Do You Read?

Not many of us are afflicted these days with “the terrible burden of having nothing to do.” On the contrary, our life is such a continual hustle and bustle that the general complaint of most everyone seems to be that time is pressing too hard; the burden of “must” leaves little opportunity for things we feel we would like to do.

The delight of throwing one’s self in a comfortable armchair at the end of a busy day and finding relaxation both according to body and mind, often appears to be one of those things for which time is lacking. Yet I believe that any person who truly loves to read, however beset his or her life may be with work and cares, will find a few minutes now and then to surrender himself to “another luxurious reverie.”

Reading offers dividends – rich and plentiful. It is one of the greatest sources of pleasure and one of the best means for a liberal education – providing we remember that no book or article is worth anything that is not worth much. Live always in the best company when you read. Because the quiet and leisurely hours of our lives are comparatively few, we should waste none of them in reading – speaking negatively – valueless books.

To many of us nothing is more troublesome than the effort of concentration and for that reason constructive reading is too often neglected. It is easier to read light fiction, and although I believe this too has its place occasionally, we should not always read just as our inclinations lead us. Often the book or article which we read from a sense of duty, or because for some reason we must, yields unexpected delight, and we feel well rewarded, while the things we frequently crave leave us feeling inwardly deflated.

It is quite needless, I am sure, to remind ourselves that as Christians we should not absorb all the cheap trash that is flooding the market today. This literature leaves an indelible effect upon the imaginative mind, in spite of anything we might want to say to the contrary. It does not mean that we must of necessity limit our reading solely to our church papers and literature. It does however unquestionably mean that this material should head the list. Here too we can apply the admonition of Jesus when He said, “Seek ye first the Kingdom of God and its righteousness.” We surely should above all find pleasure in seeking and delving into the things of God’s Kingdom in its purest most beautiful manifestation.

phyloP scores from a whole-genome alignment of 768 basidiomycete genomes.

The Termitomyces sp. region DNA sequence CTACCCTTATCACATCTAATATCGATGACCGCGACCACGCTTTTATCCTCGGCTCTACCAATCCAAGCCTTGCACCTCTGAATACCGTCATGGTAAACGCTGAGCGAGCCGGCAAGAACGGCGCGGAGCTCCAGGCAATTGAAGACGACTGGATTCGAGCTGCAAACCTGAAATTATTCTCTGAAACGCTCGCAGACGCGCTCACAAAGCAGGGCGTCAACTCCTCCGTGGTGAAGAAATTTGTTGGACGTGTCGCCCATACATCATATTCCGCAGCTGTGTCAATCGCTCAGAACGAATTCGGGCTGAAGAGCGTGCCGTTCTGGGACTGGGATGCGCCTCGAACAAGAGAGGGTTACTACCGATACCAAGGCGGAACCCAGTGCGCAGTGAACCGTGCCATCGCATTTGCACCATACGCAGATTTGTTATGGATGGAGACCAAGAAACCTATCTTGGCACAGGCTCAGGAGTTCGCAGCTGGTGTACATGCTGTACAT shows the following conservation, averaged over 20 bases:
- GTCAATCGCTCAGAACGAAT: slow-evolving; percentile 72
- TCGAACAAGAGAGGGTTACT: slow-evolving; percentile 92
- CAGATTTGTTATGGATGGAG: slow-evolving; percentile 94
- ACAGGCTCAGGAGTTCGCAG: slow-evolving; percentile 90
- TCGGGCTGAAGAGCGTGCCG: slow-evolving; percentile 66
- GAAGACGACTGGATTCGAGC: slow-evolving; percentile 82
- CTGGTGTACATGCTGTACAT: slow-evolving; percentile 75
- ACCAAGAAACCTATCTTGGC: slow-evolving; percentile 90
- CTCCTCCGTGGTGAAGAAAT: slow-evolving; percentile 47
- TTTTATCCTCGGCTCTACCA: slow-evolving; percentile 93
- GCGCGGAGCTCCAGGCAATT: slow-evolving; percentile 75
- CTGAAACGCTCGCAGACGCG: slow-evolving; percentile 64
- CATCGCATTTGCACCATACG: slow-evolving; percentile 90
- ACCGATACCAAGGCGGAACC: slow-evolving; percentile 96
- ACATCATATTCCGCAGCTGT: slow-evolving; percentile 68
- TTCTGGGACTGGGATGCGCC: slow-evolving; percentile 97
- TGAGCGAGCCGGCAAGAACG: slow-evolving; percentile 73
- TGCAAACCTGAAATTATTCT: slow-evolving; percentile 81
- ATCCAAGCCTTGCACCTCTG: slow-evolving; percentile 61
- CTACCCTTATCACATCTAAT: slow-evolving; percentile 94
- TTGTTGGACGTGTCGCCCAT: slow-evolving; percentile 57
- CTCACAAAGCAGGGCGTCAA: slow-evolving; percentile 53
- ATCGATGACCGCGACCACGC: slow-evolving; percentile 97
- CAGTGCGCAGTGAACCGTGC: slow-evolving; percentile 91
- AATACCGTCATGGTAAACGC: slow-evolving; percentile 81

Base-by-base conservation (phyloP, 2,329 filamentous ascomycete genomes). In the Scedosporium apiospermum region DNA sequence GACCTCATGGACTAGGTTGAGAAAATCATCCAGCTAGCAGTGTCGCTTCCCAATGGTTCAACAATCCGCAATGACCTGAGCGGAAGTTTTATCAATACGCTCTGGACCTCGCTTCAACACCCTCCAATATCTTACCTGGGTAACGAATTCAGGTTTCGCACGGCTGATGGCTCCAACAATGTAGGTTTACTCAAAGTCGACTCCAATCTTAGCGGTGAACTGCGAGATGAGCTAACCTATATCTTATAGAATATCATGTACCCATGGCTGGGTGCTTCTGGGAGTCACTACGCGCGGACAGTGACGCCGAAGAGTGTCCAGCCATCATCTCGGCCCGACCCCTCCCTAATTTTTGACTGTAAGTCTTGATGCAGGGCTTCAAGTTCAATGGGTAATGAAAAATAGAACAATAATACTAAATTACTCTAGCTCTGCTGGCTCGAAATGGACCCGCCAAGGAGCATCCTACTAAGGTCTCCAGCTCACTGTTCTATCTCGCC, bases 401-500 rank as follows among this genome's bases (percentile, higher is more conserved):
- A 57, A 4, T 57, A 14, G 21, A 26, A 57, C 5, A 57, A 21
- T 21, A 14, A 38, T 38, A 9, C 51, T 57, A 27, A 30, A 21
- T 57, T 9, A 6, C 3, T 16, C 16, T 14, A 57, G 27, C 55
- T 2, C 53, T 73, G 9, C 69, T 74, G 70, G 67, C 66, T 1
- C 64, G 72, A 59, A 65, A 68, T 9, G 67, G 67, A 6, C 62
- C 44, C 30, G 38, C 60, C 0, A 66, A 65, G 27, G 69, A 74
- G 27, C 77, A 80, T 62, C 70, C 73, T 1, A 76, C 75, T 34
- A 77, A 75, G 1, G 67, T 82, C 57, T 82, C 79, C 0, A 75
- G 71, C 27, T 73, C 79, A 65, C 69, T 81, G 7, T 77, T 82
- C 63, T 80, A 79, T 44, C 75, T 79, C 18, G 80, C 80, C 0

From a purely natural point of view reading has great value. You can almost invariably spot a person who never reads. It is just as great an impossibility to be mentally developed and to remain fit without exercise as it is a sheer physical impossibility.  The lack of either is equally apparent. Good reading will not only broaden the mind and give new ideas but it will also increase your vocabulary. Many people have good thoughts and ideas, but they cannot express them because of the poverty of their vocabulary. They have not words enough to clothe their ideas, and make them attractive.

To many people the struggle for self expression is a veritable battlefield of the mind, and although reading does not guarantee elimination of this dread affliction which grips so many of us, I do believe it will help to develop poise, ease and confidence. We acquire the comfortable feeling that we know whereof we speak. You sometimes meet intelligent people who are dull and uninteresting, while a person with a mediocre mind frequently has a very colorful personality, is clever and good company. I think you will usually find the later fairly well read.

Reading tends to broaden the mind in that it develops a deeper understanding of people and things. It quickens our perceptions, sharpens our

discrimination, widens our scope of thought, and mellows the rawness of our own personal opinions. To be well read does not necessarily mean that you will always quote someone else in your conversation, although that too is convenient and essential. It does mean that you will weigh various viewpoints and conceptions in your own mind, and be better equipped to draw your own conclusion and to express your own opinions on a given subject. It also means that you speak intelligently on a vast number of themes, but particularly on those pertaining to your religious beliefs and your spiritual life.

We should not be satisfied with the all to frequent lame excuse: “I understand it myself, but can’t explain.” If you are master of your subject you will no longer need this false shield which in reality is but a poor defense. Make it a point not only to be convinced in your own mind, but be prepared to give others the benefit of your light. That should press more heavily as our God given duty. It means that we also must be acquainted with other people’s arguments, and must then be able to refute them; primarily for our own benefit but also for those who would oppose us.

Remember the injunction of the apostle Paul in Col. 4:6: “Let your speech be always with grace, seasoned with salt, that ye may know how ye ought to answer every man.”